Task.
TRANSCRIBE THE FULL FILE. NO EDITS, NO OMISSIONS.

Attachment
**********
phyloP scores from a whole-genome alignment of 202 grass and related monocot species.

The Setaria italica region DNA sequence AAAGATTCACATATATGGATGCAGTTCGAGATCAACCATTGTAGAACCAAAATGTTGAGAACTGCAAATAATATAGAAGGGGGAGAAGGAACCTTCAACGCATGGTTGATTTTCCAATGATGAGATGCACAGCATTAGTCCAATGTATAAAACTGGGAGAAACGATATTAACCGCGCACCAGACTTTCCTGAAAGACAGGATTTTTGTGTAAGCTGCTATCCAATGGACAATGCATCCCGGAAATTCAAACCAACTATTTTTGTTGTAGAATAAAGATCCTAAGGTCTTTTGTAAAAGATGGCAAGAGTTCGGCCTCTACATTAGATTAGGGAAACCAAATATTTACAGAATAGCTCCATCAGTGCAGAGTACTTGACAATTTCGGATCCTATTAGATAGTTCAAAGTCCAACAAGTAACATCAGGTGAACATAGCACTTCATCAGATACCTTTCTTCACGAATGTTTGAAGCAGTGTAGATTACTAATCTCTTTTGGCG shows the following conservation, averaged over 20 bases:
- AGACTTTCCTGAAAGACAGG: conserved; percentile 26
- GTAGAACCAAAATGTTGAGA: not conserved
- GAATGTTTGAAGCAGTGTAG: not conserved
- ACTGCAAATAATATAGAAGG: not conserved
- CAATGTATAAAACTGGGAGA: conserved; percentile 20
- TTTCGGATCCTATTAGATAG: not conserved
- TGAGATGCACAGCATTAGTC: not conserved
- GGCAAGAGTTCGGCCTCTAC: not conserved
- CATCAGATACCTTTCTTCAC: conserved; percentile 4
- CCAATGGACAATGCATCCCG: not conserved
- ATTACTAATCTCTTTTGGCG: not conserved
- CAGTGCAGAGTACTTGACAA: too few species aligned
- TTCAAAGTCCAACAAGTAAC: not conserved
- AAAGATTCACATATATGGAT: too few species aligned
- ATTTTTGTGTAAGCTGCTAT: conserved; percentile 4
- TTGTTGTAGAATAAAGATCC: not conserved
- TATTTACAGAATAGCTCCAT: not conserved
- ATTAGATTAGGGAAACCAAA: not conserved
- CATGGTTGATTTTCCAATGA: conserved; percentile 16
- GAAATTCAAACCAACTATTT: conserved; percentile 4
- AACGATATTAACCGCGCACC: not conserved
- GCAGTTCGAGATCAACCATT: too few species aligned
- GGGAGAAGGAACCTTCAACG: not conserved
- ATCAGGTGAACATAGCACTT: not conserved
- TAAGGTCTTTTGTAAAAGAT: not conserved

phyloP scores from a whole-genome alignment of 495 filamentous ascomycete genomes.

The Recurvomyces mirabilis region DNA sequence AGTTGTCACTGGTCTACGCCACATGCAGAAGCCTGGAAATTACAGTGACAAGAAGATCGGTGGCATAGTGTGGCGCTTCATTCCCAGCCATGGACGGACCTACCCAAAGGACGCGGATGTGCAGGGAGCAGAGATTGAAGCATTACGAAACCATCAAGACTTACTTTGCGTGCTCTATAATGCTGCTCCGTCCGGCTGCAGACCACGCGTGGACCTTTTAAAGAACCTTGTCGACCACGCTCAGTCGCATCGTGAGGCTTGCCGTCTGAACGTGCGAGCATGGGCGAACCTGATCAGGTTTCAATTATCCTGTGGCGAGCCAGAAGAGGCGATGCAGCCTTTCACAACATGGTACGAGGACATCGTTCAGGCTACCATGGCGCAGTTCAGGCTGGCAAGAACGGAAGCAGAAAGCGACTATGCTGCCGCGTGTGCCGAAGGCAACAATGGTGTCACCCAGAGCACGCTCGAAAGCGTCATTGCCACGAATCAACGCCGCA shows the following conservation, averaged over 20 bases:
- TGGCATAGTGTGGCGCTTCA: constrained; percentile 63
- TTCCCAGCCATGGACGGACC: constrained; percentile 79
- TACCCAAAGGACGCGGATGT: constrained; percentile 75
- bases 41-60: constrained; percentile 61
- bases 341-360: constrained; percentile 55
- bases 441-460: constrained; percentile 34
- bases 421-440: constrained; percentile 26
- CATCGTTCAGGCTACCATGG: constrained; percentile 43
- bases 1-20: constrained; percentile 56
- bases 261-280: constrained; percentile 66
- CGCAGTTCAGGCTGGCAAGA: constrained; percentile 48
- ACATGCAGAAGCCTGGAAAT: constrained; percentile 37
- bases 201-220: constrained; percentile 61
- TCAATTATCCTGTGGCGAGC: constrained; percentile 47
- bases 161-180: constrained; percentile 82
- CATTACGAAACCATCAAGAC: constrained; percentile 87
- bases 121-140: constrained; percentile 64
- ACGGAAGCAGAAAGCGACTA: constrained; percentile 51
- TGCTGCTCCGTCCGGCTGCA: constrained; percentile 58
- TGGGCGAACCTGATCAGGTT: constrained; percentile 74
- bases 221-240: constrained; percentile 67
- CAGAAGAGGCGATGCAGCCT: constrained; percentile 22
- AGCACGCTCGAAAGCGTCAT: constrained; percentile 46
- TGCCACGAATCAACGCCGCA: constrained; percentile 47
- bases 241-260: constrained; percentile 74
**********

phyloP scores from a whole-genome alignment of 202 grass and related monocot species.

The Setaria italica region DNA sequence AAAGATTCACATATATGGATGCAGTTCGAGATCAACCATTGTAGAACCAAAATGTTGAGAACTGCAAATAATATAGAAGGGGGAGAAGGAACCTTCAACGCATGGTTGATTTTCCAATGATGAGATGCACAGCATTAGTCCAATGTATAAAACTGGGAGAAACGATATTAACCGCGCACCAGACTTTCCTGAAAGACAGGATTTTTGTGTAAGCTGCTATCCAATGGACAATGCATCCCGGAAATTCAAACCAACTATTTTTGTTGTAGAATAAAGATCCTAAGGTCTTTTGTAAAAGATGGCAAGAGTTCGGCCTCTACATTAGATTAGGGAAACCAAATATTTACAGAATAGCTCCATCAGTGCAGAGTACTTGACAATTTCGGATCCTATTAGATAGTTCAAAGTCCAACAAGTAACATCAGGTGAACATAGCACTTCATCAGATACCTTTCTTCACGAATGTTTGAAGCAGTGTAGATTACTAATCTCTTTTGGCG shows the following conservation, averaged over 20 bases:
- AGACTTTCCTGAAAGACAGG: conserved; percentile 26
- GTAGAACCAAAATGTTGAGA: not conserved
- GAATGTTTGAAGCAGTGTAG: not conserved
- ACTGCAAATAATATAGAAGG: not conserved
- CAATGTATAAAACTGGGAGA: conserved; percentile 20
- TTTCGGATCCTATTAGATAG: not conserved
- TGAGATGCACAGCATTAGTC: not conserved
- GGCAAGAGTTCGGCCTCTAC: not conserved
- CATCAGATACCTTTCTTCAC: conserved; percentile 4
- CCAATGGACAATGCATCCCG: not conserved
- ATTACTAATCTCTTTTGGCG: not conserved
- CAGTGCAGAGTACTTGACAA: too few species aligned
- TTCAAAGTCCAACAAGTAAC: not conserved
- AAAGATTCACATATATGGAT: too few species aligned
- ATTTTTGTGTAAGCTGCTAT: conserved; percentile 4
- TTGTTGTAGAATAAAGATCC: not conserved
- TATTTACAGAATAGCTCCAT: not conserved
- ATTAGATTAGGGAAACCAAA: not conserved
- CATGGTTGATTTTCCAATGA: conserved; percentile 16
- GAAATTCAAACCAACTATTT: conserved; percentile 4
- AACGATATTAACCGCGCACC: not conserved
- GCAGTTCGAGATCAACCATT: too few species aligned
- GGGAGAAGGAACCTTCAACG: not conserved
- ATCAGGTGAACATAGCACTT: not conserved
- TAAGGTCTTTTGTAAAAGAT: not conserved

phyloP scores from a whole-genome alignment of 495 filamentous ascomycete genomes.

The Recurvomyces mirabilis region DNA sequence AGTTGTCACTGGTCTACGCCACATGCAGAAGCCTGGAAATTACAGTGACAAGAAGATCGGTGGCATAGTGTGGCGCTTCATTCCCAGCCATGGACGGACCTACCCAAAGGACGCGGATGTGCAGGGAGCAGAGATTGAAGCATTACGAAACCATCAAGACTTACTTTGCGTGCTCTATAATGCTGCTCCGTCCGGCTGCAGACCACGCGTGGACCTTTTAAAGAACCTTGTCGACCACGCTCAGTCGCATCGTGAGGCTTGCCGTCTGAACGTGCGAGCATGGGCGAACCTGATCAGGTTTCAATTATCCTGTGGCGAGCCAGAAGAGGCGATGCAGCCTTTCACAACATGGTACGAGGACATCGTTCAGGCTACCATGGCGCAGTTCAGGCTGGCAAGAACGGAAGCAGAAAGCGACTATGCTGCCGCGTGTGCCGAAGGCAACAATGGTGTCACCCAGAGCACGCTCGAAAGCGTCATTGCCACGAATCAACGCCGCA shows the following conservation, averaged over 20 bases:
- TGGCATAGTGTGGCGCTTCA: constrained; percentile 63
- TTCCCAGCCATGGACGGACC: constrained; percentile 79
- TACCCAAAGGACGCGGATGT: constrained; percentile 75
- bases 41-60: constrained; percentile 61
- bases 341-360: constrained; percentile 55
- bases 441-460: constrained; percentile 34
- bases 421-440: constrained; percentile 26
- CATCGTTCAGGCTACCATGG: constrained; percentile 43
- bases 1-20: constrained; percentile 56
- bases 261-280: constrained; percentile 66
- CGCAGTTCAGGCTGGCAAGA: constrained; percentile 48
- ACATGCAGAAGCCTGGAAAT: constrained; percentile 37
- bases 201-220: constrained; percentile 61
- TCAATTATCCTGTGGCGAGC: constrained; percentile 47
- bases 161-180: constrained; percentile 82
- CATTACGAAACCATCAAGAC: constrained; percentile 87
- bases 121-140: constrained; percentile 64
- ACGGAAGCAGAAAGCGACTA: constrained; percentile 51
- TGCTGCTCCGTCCGGCTGCA: constrained; percentile 58
- TGGGCGAACCTGATCAGGTT: constrained; percentile 74
- bases 221-240: constrained; percentile 67
- CAGAAGAGGCGATGCAGCCT: constrained; percentile 22
- AGCACGCTCGAAAGCGTCAT: constrained; percentile 46
- TGCCACGAATCAACGCCGCA: constrained; percentile 47
- bases 241-260: constrained; percentile 74